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Homework Help: Probability of finding a system an eigenstate

  1. Aug 31, 2014 #1
    1. The problem statement, all variables and given/known data

    As the homework problem is written exactly:
    Consider the quantum mechanical system with only two stationary states |1> and |2> and energies E0 and 3E0, respectively. At t=0, the system is in the ground state and a constant perturbation <1|V|2>=<2|V|1>=E0 is switched on. Calculate the probability of finding the system in the state |2>.

    2. Relevant equations
    H=V (I'm just assuming these states must be such that there is no kinetic energy and E=V, but that's just my guess - professor lacks communication skills at times).

    |c1|2 + |c2|2 = 1
    P(|2>)=|c2|2 (thus, I need c2 to solve the problem!)

    3. The attempt at a solution
    Well, I'm completely confused as to why he gave us <1|V|2>=<2|V|1>=E0, what that even means, and where I'm supposed to retrieve the probability coefficients which is all I need to solve the problem.
  2. jcsd
  3. Sep 1, 2014 #2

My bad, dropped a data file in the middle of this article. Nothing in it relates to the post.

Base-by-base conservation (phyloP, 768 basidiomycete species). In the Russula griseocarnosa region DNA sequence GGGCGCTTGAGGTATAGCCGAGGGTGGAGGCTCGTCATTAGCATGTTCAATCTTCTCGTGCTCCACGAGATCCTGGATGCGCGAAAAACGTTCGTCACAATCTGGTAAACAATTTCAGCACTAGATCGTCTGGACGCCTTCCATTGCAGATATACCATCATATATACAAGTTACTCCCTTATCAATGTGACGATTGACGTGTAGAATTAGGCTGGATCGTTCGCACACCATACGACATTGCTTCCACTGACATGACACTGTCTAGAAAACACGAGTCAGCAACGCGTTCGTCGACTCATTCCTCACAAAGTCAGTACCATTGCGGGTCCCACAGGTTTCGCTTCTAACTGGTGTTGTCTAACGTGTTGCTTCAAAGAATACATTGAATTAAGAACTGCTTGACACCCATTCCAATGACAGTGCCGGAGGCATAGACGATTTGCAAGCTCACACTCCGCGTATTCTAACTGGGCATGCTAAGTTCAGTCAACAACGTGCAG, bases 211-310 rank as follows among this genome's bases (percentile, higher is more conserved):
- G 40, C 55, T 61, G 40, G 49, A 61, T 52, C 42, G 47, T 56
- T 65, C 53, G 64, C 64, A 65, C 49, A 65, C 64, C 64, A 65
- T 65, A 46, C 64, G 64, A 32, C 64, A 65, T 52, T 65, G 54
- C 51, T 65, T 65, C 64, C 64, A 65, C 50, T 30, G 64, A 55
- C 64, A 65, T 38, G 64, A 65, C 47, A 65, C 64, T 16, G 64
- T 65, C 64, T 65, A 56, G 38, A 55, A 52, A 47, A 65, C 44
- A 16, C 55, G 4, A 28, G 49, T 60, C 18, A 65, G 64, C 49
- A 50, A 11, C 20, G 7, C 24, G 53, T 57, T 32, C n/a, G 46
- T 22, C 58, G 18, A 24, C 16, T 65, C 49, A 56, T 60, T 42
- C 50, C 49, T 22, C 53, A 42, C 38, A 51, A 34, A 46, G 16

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    Hi there!

    Have you learned non degenerate perturbation theory? This is the formalism required to do this problem. What formula have you seen for perturbation theory?
  4. Sep 1, 2014 #3
    No, at least not that I know of. I'm familiar with chapters 1-4 in Griffiths, if that helps.
  5. Sep 1, 2014 #4


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    Also you are given the complete information about the unperturbed Hamiltonian!
  6. Sep 1, 2014 #5
    Right, I get that I have all of the matrix elements of the Hamiltonian, but I'm not sure how that's going to help me determine that probability of finding the system in state |2>. Also, we've never covered non degenerate perturbation theory, so is there another more elementary way to solve this problem?
  7. Sep 1, 2014 #6


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    No, this isn't right. You add V to the existing Hamiltonian, so H=H0+V. What are the matrix representations of H0, V, and H? You should be able to figure out the rest from there.

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